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Journal Article

Separation of indocyanine green boluses in the human brain and scalp based on time-resolved in-vivo fluorescence measurements


Obrig,  Hellmuth
Department Neurology, MPI for Human Cognitive and Brain Sciences, Max Planck Society;
Center for Stroke Research, Charité University Medicine Berlin, Germany;
Clinic for Cognitive Neurology, University of Leipzig, Germany;

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Jelzow, A., Wabnitz, H., Obrig, H., Macdonald, R., & Steinbrink, J. (2012). Separation of indocyanine green boluses in the human brain and scalp based on time-resolved in-vivo fluorescence measurements. Journal of Biomedical Optics, 17(5): 057003. doi:10.1117/1.JBO.17.5.057003.

Cite as: https://hdl.handle.net/11858/00-001M-0000-000E-B798-6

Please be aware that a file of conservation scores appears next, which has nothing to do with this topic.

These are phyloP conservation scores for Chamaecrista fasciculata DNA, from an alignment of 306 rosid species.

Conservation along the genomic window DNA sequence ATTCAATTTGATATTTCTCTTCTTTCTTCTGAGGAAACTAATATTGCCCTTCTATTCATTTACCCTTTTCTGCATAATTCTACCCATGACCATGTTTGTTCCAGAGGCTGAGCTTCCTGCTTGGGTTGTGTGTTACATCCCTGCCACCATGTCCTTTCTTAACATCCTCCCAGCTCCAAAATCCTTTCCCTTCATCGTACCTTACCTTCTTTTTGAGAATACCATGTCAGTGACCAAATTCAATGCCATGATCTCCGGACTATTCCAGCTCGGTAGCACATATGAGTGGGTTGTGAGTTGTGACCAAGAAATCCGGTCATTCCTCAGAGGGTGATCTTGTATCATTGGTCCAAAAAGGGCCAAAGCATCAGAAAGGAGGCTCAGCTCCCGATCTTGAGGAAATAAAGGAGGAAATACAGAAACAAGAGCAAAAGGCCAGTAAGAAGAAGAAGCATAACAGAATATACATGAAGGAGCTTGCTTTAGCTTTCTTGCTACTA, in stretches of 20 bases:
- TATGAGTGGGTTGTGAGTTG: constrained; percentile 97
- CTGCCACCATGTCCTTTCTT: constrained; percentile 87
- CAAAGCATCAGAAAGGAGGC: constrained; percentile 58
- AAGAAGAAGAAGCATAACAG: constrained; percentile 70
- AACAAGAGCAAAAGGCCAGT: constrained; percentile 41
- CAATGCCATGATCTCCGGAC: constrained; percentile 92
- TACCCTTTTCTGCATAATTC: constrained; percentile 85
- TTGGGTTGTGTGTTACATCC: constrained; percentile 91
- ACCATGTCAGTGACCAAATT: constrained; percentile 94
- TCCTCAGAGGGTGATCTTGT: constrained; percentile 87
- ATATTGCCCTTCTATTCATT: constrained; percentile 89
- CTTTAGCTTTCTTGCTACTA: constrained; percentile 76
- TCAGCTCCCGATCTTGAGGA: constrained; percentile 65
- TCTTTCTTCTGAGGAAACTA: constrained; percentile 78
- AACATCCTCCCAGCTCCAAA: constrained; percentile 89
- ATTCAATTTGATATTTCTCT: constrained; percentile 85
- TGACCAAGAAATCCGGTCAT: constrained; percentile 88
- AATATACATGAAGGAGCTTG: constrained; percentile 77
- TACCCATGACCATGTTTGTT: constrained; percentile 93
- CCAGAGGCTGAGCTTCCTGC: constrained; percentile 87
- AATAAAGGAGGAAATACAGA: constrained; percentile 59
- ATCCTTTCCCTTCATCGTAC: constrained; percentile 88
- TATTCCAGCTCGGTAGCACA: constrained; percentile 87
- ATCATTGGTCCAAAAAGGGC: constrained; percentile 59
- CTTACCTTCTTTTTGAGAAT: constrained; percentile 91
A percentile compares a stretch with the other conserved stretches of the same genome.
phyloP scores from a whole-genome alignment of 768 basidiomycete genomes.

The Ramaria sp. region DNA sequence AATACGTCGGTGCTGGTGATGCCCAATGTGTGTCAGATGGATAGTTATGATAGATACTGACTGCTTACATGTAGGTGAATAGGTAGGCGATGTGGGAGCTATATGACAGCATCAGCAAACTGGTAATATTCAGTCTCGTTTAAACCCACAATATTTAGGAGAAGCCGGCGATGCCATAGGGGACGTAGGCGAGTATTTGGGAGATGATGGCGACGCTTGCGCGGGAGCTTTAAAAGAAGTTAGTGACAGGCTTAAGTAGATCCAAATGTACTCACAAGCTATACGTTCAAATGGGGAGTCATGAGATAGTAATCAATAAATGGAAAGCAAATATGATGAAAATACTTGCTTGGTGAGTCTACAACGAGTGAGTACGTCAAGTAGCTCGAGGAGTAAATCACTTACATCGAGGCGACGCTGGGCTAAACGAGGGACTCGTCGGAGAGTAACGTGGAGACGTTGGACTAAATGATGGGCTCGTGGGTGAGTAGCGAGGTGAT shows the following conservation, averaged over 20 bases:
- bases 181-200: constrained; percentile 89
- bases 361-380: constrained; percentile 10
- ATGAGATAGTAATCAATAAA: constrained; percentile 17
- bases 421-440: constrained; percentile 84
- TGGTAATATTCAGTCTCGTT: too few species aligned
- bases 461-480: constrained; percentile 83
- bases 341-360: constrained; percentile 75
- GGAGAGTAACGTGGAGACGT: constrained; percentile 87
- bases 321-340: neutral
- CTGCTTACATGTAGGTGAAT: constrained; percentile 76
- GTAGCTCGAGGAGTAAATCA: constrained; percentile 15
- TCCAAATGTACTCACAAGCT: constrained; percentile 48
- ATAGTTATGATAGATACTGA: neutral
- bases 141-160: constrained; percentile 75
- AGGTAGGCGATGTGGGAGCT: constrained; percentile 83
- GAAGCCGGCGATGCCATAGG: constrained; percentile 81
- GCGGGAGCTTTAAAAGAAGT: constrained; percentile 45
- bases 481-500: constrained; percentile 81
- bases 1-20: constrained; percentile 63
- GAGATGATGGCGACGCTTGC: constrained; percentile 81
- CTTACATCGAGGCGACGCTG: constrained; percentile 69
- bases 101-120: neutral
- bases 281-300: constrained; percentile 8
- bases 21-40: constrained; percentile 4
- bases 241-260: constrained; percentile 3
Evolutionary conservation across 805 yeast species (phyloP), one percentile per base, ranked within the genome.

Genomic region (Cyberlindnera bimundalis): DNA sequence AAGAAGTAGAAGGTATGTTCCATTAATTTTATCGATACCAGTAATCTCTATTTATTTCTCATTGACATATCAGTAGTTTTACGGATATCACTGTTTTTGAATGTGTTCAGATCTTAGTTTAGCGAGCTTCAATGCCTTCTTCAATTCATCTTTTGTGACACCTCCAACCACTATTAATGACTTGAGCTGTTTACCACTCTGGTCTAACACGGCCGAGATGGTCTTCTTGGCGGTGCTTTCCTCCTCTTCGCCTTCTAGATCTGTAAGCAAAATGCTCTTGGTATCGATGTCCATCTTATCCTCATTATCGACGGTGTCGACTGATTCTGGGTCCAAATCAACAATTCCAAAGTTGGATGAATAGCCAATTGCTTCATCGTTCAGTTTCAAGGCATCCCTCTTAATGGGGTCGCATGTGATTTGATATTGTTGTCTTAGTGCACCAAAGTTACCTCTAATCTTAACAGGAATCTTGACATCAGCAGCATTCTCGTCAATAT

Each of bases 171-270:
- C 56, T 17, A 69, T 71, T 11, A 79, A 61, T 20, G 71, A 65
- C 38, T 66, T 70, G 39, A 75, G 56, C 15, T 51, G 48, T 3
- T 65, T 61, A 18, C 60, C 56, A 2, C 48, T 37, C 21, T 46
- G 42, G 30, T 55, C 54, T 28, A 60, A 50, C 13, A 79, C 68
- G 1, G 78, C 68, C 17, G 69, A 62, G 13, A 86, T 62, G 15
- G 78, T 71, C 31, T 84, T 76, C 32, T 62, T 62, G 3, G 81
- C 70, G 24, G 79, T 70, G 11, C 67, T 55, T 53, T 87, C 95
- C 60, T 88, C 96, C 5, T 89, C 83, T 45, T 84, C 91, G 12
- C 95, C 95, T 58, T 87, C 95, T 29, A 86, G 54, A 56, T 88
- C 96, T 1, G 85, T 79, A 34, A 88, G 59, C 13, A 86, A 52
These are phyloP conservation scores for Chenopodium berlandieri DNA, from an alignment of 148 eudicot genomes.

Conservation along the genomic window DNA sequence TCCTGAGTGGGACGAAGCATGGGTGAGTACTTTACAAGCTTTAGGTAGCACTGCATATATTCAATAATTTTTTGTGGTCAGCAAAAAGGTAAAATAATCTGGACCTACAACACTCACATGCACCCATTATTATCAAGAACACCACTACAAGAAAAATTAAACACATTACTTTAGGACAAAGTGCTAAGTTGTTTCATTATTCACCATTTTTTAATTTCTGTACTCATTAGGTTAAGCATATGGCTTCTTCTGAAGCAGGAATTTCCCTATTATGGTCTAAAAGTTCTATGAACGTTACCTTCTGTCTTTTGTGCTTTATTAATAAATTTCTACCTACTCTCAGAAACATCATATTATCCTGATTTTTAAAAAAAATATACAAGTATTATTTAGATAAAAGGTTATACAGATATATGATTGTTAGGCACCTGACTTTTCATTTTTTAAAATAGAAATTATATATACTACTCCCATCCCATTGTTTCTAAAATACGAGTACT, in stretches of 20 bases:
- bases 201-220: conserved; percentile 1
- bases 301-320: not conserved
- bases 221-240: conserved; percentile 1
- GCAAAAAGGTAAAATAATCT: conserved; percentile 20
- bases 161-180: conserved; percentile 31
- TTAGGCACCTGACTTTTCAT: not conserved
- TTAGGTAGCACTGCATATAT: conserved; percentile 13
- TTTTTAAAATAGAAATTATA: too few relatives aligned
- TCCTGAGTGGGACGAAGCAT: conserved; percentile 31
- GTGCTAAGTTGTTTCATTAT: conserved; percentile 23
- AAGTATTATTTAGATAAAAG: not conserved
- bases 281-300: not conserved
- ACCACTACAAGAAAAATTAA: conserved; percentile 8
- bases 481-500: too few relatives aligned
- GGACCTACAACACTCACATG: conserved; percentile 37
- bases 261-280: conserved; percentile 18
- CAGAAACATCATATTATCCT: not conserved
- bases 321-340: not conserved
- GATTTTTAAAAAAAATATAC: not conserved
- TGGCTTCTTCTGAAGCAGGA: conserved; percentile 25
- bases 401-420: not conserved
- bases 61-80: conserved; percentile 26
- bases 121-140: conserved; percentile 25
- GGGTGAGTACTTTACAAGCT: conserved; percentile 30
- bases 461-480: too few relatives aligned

Non-invasive detection of fluorescence from the optical tracer indocyanine green is feasible in the adult human brain when employing a time-domain technique with picosecond resolution. A fluorescence-based assessment may offer higher signal-to-noise ratio when compared to bolus tracking relying on changes in time-resolved diffuse reflectance. The essential challenge is to discriminate the fluorescence originating from the brain from contamination by extracerebral fluorescence and hence to reconstruct the bolus kinetics; however, a method to reliably perform the necessary separation is missing. We present a novel approach for the decomposition of the fluorescence contributions from the two tissue compartments. The corresponding sensitivity functions pertaining to the brain and to the extracerebral compartment are directly derived from the in-vivo measurement. This is achieved by assuming that during the initial and the late phase of bolus transit the fluorescence signal originates largely from one of the compartments. Solving the system of linear equations allows one to approximate time courses of a bolus for each compartment. We applied this method to repetitive measurements on two healthy subjects with an overall 34 boluses. A reconstruction of the bolus kinetics was possible in 62% of all cases.